When cars were first introduced in their village (by Sonam’s grandfather), most of the Elders of the village had been against it. They hated this mechanical abomination that had been brought to their village. However, after Sonam’s grandfather had displayed to the village how efficient these mechanical beasts were in transporting people from place to place, most Elders of the village had agreed to invest in three more such vehicles. Like with all other things in their village, these were also owned collectively by the community. 

When Sonam’s father had gone to the Elders of the village to seek permission to buy an individual car for their family, the Elders had denied his request. They had narrated some ancient story to him and he had to return home, disappointed.

Anyways, the Elders were always right, after all, they were the ones who housed the entire knowledge the village had accumulated over so many years. They had knowledge of everything necessary to lead a good, sustainable life. They had been right too. Most of the villagers conducted most of their work within the village and were used to walking at least eight kilometers everyday (for a variety of reasons). Only when they had to go to distant towns and villages, for a variety of different reasons, did they really need to use one of the four cars? Anyways, the four cars were enough for the entire village of eighty villagers, after all, all of them were great at adjusting. 

They would visit so many different places by being stuffed like potatoes in tiny cars. Regardless of all that effort, Sonam loved those rides. She guessed it was because she enjoyed the destination even more since the effort put in to reach it was so much. Maybe it was the journey itself. Well anyway, no matter what she told other people, she enjoyed these school rides the most. She liked the comfort of having only four people in the car for a change.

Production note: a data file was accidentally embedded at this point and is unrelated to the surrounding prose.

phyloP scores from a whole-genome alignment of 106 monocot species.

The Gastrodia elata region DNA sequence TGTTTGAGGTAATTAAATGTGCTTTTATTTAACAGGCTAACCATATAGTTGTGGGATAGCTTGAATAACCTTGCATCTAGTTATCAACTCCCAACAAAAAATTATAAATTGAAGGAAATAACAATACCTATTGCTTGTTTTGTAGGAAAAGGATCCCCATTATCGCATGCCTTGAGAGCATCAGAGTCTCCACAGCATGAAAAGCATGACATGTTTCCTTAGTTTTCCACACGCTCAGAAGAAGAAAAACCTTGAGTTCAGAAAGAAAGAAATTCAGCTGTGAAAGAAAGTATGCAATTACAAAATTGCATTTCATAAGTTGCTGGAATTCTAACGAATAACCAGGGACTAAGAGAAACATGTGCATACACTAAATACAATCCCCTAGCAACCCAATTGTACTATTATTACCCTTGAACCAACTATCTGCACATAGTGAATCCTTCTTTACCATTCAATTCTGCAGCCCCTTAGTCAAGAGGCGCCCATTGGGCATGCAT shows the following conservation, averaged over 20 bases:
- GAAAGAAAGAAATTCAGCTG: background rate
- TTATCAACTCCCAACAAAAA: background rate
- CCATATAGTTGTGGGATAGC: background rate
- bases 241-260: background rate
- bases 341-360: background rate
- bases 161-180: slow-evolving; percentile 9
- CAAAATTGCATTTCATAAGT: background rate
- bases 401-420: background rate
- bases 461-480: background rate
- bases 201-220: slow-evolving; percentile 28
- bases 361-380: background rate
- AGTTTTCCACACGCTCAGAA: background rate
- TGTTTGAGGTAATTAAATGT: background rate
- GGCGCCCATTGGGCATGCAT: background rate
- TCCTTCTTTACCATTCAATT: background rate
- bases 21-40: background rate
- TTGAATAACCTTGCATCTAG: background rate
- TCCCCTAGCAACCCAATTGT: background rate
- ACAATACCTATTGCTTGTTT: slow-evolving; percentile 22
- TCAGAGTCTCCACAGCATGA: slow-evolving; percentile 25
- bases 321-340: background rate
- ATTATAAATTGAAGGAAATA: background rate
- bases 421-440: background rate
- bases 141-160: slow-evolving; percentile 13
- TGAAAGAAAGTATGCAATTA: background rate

Don’t worry, it wasn’t because the other kids didn’t go to school (except for the two new-borns, Payal and Naina, and Sherpa Saab’s two sons, Amit and Lapa, who were being trained to be the future lead hunters and herders of the village). It was just that they went to nearby Government Schools while Sonam and Navya went to this fancy Private School opened by an Independent Organisation called Ujala. Honestly speaking, it was worth it. Though the costs were slightly higher and it was eight kilometers away from the village, they provided tasty, wholesome food, taught better lessons than the ones taught in government schools and their teachers were more educated than government school teachers. At least, that is what their parents told them.


The car went over a slight bump in the road. Sonam’s concentration broke. She was brought out of her deep thought. She noticed that, as usual, Navya had gone to sleep. She sighed and looked out of the window on Navya's side, being careful not to wake her up. 

They had just passed the factory and were nearer to the river now. She noticed how the River had become slightly grey next to the factory (she still had a view of the river next to the factory). She didn't like it. It conflicted with the beautiful clear water of the rest of the stream.

Why, oh, why did God have to bring her out of her thought only to see such a dreadful scene. She would have preferred remaining in silent and deep thought. She… her eyes fell on something shifting ever so slightly on the opposite hillside. Could it be? It was a snow leopard, as huge and majestic as they come.